As a guide, when fishing baits like meat and corn, I will often fish just a 4x12 float in 7ft of water.
USE BACK SHOTS
GOOD presentation is vital when pole fishing, so it never ceases to amaze me how many anglers still don’t fish with back shots.
Back shots are something I now always fish with. Normally they involve attaching a string of three or four No9 shot between pole float and pole-tip.
The first shot is placed 2ins-3ins above the float and the rest are spaced at 3ins intervals above this.
These back shots not only help in terms of presentation but they also make me stay tight on the float, which in turn means I miss fewer bites.
SWITCH YOUR WAGGLER
WITH the water temperature starting to drop the pellet waggler starts to become a less fashionable tactic, which is odd really because it still works!
All it needs is tweaking slightly – instead of fishing a short stumpy waggler I like to switch to a proper float like a peacock insert.
The longer float allows me to fish deeper with good presentation, and this is the real secret to success at this time of the year.
As the water temperature falls, the carp in turn will drop down lower in the water column.
So if you want to catch carp on the waggler right now you should be prepared to go deeper.
As a guide I would say a float set 4ft deep in 8ft of water is a good starting point.
DON’T DUMP THE MAGGOTS
RIGHT now maggots are almost unbeatable for F1s. There are two ways of feeding them – either by hand if you’re fishing close in or, if fishing the long pole, then via a Kinder-style pot.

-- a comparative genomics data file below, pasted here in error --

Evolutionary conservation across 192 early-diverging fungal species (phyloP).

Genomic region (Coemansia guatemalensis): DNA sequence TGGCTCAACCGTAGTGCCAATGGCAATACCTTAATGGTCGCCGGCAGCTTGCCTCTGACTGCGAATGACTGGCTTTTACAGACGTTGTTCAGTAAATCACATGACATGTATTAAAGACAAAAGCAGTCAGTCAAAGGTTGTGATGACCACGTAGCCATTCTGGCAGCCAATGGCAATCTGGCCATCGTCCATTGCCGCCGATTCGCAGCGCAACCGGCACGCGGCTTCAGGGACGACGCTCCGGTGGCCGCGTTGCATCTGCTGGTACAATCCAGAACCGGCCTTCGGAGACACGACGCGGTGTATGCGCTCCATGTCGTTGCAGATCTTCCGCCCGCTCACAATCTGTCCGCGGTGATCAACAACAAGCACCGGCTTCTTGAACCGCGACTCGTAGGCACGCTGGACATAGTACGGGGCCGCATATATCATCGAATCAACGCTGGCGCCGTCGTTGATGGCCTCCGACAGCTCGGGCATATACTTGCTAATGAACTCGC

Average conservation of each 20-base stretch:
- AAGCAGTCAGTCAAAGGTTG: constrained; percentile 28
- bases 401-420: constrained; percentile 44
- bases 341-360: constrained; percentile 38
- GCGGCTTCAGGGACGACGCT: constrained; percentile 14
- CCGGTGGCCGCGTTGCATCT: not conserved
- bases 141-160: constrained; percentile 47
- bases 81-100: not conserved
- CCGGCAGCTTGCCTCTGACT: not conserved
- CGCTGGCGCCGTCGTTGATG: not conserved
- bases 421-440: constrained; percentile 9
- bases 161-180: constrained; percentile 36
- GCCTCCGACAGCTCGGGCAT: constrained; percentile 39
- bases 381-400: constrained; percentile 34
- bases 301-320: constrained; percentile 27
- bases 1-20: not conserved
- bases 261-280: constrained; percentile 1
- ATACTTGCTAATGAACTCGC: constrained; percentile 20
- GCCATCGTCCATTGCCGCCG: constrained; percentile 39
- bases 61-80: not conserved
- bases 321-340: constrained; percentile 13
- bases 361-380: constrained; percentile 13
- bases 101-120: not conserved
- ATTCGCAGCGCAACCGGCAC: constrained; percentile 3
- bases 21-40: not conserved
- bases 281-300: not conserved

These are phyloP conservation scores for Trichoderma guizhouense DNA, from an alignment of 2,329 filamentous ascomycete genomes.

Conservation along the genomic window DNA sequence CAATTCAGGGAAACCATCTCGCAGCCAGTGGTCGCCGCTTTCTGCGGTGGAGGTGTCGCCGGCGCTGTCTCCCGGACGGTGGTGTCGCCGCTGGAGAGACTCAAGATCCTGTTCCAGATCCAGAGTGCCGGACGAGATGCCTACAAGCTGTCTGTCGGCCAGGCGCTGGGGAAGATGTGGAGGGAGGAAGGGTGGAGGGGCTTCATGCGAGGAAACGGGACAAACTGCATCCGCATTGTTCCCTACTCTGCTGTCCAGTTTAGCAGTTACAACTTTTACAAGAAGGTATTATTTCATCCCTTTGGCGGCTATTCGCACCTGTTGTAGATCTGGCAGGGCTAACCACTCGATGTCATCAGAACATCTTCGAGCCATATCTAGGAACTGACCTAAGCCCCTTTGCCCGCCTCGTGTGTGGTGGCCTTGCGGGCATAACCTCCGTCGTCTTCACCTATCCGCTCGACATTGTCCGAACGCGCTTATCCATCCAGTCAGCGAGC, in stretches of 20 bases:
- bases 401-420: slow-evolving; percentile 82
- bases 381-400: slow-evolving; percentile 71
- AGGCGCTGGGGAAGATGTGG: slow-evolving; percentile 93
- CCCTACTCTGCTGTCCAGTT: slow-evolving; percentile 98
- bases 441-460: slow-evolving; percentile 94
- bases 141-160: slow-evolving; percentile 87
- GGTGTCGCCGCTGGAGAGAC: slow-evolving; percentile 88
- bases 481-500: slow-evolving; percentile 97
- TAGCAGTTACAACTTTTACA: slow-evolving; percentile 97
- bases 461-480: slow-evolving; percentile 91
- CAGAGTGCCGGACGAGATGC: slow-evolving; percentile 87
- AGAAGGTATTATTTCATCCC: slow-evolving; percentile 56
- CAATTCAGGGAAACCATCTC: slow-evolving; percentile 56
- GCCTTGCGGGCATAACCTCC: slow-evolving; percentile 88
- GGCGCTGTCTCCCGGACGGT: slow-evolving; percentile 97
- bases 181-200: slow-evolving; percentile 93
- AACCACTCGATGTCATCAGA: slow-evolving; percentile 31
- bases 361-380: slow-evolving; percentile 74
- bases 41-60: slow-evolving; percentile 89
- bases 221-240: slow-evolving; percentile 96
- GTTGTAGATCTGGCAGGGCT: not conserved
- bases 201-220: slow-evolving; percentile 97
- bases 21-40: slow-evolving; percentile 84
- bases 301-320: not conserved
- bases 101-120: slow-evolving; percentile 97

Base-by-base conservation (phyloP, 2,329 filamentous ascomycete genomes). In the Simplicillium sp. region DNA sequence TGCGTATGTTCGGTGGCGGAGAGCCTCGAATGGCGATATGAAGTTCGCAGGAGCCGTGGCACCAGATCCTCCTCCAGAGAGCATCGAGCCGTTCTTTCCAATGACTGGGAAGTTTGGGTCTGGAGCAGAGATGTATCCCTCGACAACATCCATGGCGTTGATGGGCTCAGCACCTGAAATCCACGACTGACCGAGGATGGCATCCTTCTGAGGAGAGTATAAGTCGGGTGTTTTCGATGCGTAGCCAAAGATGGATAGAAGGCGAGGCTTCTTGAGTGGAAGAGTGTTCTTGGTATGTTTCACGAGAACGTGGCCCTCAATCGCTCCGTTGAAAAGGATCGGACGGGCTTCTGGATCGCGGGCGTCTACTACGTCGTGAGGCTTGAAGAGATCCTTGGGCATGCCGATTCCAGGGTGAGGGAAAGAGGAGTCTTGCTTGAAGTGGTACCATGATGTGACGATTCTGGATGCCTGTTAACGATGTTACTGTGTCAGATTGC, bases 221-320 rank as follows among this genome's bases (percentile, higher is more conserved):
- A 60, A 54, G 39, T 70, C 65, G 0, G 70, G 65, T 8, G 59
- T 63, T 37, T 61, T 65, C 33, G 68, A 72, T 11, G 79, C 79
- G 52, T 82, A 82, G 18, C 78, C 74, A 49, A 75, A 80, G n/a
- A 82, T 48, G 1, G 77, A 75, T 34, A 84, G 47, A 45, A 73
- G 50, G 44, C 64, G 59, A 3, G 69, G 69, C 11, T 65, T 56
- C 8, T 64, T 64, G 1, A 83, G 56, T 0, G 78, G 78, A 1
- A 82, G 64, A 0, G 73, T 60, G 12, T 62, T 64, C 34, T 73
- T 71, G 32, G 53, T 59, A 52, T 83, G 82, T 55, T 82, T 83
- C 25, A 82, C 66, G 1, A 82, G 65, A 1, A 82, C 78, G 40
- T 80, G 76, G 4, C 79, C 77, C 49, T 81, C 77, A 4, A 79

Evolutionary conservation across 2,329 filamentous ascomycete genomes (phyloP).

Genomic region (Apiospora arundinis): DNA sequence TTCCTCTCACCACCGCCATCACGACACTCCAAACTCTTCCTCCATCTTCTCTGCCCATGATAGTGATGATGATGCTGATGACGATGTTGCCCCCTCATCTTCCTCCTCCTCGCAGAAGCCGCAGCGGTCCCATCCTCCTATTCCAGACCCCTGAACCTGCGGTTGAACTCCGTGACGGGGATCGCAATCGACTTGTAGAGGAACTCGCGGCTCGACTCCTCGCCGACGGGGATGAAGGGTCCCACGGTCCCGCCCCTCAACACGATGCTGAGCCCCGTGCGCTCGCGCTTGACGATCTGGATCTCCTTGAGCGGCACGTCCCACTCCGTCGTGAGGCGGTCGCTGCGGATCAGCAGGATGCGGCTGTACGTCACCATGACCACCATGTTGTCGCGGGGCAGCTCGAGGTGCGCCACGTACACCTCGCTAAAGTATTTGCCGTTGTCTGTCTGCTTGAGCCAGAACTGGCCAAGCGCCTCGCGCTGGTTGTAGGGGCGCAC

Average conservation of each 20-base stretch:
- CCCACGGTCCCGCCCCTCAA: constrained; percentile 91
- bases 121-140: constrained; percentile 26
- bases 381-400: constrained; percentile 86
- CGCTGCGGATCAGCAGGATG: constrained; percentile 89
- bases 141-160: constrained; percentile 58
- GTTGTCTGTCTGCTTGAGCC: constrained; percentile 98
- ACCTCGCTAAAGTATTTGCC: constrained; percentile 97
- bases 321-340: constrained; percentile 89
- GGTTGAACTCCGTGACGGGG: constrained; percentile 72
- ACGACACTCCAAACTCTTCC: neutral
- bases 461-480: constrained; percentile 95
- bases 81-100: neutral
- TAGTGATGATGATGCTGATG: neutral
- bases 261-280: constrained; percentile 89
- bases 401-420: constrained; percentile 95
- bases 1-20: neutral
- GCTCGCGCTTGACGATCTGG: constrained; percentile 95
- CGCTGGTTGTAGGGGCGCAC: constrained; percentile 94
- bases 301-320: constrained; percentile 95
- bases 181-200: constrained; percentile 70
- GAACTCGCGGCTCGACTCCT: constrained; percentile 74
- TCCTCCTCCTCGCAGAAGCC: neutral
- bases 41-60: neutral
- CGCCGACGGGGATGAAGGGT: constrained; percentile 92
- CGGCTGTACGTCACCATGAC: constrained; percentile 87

To get the most out of maggots when targeting F1s you need to feed little and often, as they don’t tend to be a species that responds well to dump potting as other carp do.
SOFTEN YOUR MEAT
TO GET the best out of meat I always like to keep it damp while I’m fishing. Meat that dries out can potentially float and besides, keeping it damp also helps to soften it for use on the hook, and carp love a soft bait.
To keep it damp all I do is cover it with water and then drain that water off after five minutes. This ensures the meat is wet but not soaking. I then simply cover it with a wet towel to stop the air getting to it.
PLUMB ALL OVER YOUR SWIM
PLUMBING the depth is particularly important at this time of year, as features above and below the water will hold fish.
I always spend a good five minutes plumbing around to get an accurate picture of what’s in front of me. It might sound obvious because everyone does it, but do it properly and it can make a massive difference.
Too many anglers already have a preconceived idea how to fish a peg and therefore only plumb the areas they intend to fish, rather than the whole swim. They then miss out on a potential fish-holding area as they have no idea it’s there.
ENSURE YOU LAND EVERY FISH
TO LAND every carp hooked there’s no better pole elastic than White Hydro. I can land carp from 2lb to mid-doubles on this.
It’s best to fish it with a puller kit. This way you can hook a fish, steer it out of the swim and then, once the fish is in close, use the puller to quickly gain control. It might take slightly longer to land a big fish but as long as it ends up in the landing net it’s worth it.
FEED PARTICLES IN THE EDGE
FOR the margins you now need to change your approach slightly. Rather than dumping loads of groundbait in the edge I find it better to feed dead maggots and wetted-down 2mm pellets.
These are a great combo. The pellets attract carp and then, once they arrive, they feed on the dead maggots.